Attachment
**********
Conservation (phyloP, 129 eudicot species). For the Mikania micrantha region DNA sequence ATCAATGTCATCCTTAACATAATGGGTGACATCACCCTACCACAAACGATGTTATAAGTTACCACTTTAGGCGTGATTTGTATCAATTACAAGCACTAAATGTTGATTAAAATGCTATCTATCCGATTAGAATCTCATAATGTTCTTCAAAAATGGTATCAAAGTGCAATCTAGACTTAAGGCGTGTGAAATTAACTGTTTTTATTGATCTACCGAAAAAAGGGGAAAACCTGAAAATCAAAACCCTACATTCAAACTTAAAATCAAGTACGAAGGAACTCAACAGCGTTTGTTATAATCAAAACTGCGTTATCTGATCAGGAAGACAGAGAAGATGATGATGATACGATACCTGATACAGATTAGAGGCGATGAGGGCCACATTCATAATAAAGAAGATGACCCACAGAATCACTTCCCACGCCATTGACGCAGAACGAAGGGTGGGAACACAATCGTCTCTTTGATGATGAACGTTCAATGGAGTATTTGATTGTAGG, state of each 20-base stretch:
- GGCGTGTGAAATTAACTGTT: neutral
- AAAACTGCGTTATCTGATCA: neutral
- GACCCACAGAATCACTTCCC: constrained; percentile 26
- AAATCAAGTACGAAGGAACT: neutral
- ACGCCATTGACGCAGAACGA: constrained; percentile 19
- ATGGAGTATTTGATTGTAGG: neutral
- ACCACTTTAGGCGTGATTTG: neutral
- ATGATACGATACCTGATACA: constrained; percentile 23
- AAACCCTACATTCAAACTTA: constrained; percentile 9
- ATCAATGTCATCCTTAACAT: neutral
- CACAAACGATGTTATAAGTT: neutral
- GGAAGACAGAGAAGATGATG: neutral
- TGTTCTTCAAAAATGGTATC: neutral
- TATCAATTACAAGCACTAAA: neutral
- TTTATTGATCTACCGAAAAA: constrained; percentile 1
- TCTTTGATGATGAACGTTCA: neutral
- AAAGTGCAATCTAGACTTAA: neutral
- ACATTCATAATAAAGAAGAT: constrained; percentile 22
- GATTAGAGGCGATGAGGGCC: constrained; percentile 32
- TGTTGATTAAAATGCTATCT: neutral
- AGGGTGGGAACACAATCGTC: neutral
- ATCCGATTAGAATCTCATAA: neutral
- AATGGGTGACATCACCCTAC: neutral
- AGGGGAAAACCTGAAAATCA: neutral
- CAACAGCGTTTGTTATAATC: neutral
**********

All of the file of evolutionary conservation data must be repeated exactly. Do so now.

Conservation (phyloP, 129 eudicot species). For the Mikania micrantha region DNA sequence ATCAATGTCATCCTTAACATAATGGGTGACATCACCCTACCACAAACGATGTTATAAGTTACCACTTTAGGCGTGATTTGTATCAATTACAAGCACTAAATGTTGATTAAAATGCTATCTATCCGATTAGAATCTCATAATGTTCTTCAAAAATGGTATCAAAGTGCAATCTAGACTTAAGGCGTGTGAAATTAACTGTTTTTATTGATCTACCGAAAAAAGGGGAAAACCTGAAAATCAAAACCCTACATTCAAACTTAAAATCAAGTACGAAGGAACTCAACAGCGTTTGTTATAATCAAAACTGCGTTATCTGATCAGGAAGACAGAGAAGATGATGATGATACGATACCTGATACAGATTAGAGGCGATGAGGGCCACATTCATAATAAAGAAGATGACCCACAGAATCACTTCCCACGCCATTGACGCAGAACGAAGGGTGGGAACACAATCGTCTCTTTGATGATGAACGTTCAATGGAGTATTTGATTGTAGG, state of each 20-base stretch:
- GGCGTGTGAAATTAACTGTT: neutral
- AAAACTGCGTTATCTGATCA: neutral
- GACCCACAGAATCACTTCCC: constrained; percentile 26
- AAATCAAGTACGAAGGAACT: neutral
- ACGCCATTGACGCAGAACGA: constrained; percentile 19
- ATGGAGTATTTGATTGTAGG: neutral
- ACCACTTTAGGCGTGATTTG: neutral
- ATGATACGATACCTGATACA: constrained; percentile 23
- AAACCCTACATTCAAACTTA: constrained; percentile 9
- ATCAATGTCATCCTTAACAT: neutral
- CACAAACGATGTTATAAGTT: neutral
- GGAAGACAGAGAAGATGATG: neutral
- TGTTCTTCAAAAATGGTATC: neutral
- TATCAATTACAAGCACTAAA: neutral
- TTTATTGATCTACCGAAAAA: constrained; percentile 1
- TCTTTGATGATGAACGTTCA: neutral
- AAAGTGCAATCTAGACTTAA: neutral
- ACATTCATAATAAAGAAGAT: constrained; percentile 22
- GATTAGAGGCGATGAGGGCC: constrained; percentile 32
- TGTTGATTAAAATGCTATCT: neutral
- AGGGTGGGAACACAATCGTC: neutral
- ATCCGATTAGAATCTCATAA: neutral
- AATGGGTGACATCACCCTAC: neutral
- AGGGGAAAACCTGAAAATCA: neutral
- CAACAGCGTTTGTTATAATC: neutral